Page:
“But Here We Are,” by Foo Fighters (Roswell/RCA).
There's hardly a greater purpose for music than expression of feelings, and the Foo Fighters have brought quite a collection of them to their latest album.
“But Here We Are” sounds like the most grown-up of the 11 studio records from the Rock & Roll Hall of Fame band, a vintage recipe of relentless guitar riffs, unsettled yet subtly sweet melodies, and the raging, raspy vocals of front man Dave Grohl.
Their first release since the sudden death of beloved drummer Taylor Hawkins while on tour last year is essentially the album they needed to make — and probably the one their families, friends and fans needed to hear.
Grohl's grappling with loss — the album is dedicated to Hawkins and his mother, Virginia — is painfully palpable and artfully woven throughout the 10 songs. There's no escaping each facet of grief in these characteristically uncomplicated lyrics that are about coping, reflecting and realizing life must go on.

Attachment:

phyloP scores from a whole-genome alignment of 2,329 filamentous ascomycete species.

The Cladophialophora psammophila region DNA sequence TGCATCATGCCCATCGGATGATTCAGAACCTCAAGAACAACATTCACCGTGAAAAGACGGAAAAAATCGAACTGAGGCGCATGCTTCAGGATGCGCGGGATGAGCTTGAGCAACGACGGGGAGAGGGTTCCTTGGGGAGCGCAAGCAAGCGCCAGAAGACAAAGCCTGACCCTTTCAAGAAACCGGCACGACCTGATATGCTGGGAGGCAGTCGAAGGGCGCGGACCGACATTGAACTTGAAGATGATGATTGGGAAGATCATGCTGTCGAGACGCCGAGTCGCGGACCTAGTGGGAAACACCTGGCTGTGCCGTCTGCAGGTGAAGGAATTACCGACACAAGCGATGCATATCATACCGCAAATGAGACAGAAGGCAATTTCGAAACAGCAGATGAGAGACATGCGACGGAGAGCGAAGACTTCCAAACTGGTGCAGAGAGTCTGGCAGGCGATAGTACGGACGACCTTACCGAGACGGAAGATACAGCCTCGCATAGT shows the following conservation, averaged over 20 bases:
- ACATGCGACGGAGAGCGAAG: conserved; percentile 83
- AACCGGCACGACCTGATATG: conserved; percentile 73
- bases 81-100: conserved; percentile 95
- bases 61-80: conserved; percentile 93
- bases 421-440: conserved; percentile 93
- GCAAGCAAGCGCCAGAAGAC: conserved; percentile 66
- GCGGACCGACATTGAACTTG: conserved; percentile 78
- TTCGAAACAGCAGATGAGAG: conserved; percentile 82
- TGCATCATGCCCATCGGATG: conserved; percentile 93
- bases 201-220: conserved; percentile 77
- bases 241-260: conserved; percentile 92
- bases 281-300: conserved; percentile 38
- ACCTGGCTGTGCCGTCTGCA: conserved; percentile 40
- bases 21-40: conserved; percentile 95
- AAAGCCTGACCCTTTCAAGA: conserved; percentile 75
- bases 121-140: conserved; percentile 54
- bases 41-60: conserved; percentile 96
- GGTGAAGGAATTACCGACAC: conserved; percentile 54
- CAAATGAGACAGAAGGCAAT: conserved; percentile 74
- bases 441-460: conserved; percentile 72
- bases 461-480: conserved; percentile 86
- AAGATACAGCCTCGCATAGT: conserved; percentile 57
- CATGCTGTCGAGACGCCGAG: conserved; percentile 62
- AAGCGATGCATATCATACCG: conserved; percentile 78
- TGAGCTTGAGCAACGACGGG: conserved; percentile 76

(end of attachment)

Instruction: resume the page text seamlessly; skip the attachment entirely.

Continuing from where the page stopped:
The opening line on the opening track “Rescue Me" delivers the shock and leaves no doubt this is a Foo Fighters record: “It came in a flash, it came out of nowhere, it happened so fast, and then it was over.” “Show Me How” features guest vocals from Grohl's 17-year-old daughter, Violet, and is a simple reminder the bond of loved ones is strong enough to overcome a bad day.
There are songs within the song, too. The 10-minute track, “Teacher” sounds like it's channeling Led Zeppelin at times and REM at others as Grohl sings, “Every page turned, it's a lesson learned in time.”
The title of the last track, “Rest,” starts with a quiet nostalgia before turning dark and dissonant halfway through and then winding down softly in an apparent tribute to Grohl's mom: “I had another dream of us, in the warm Virginia sun, there I will meet you.”
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Dave Campbell, The Associated Press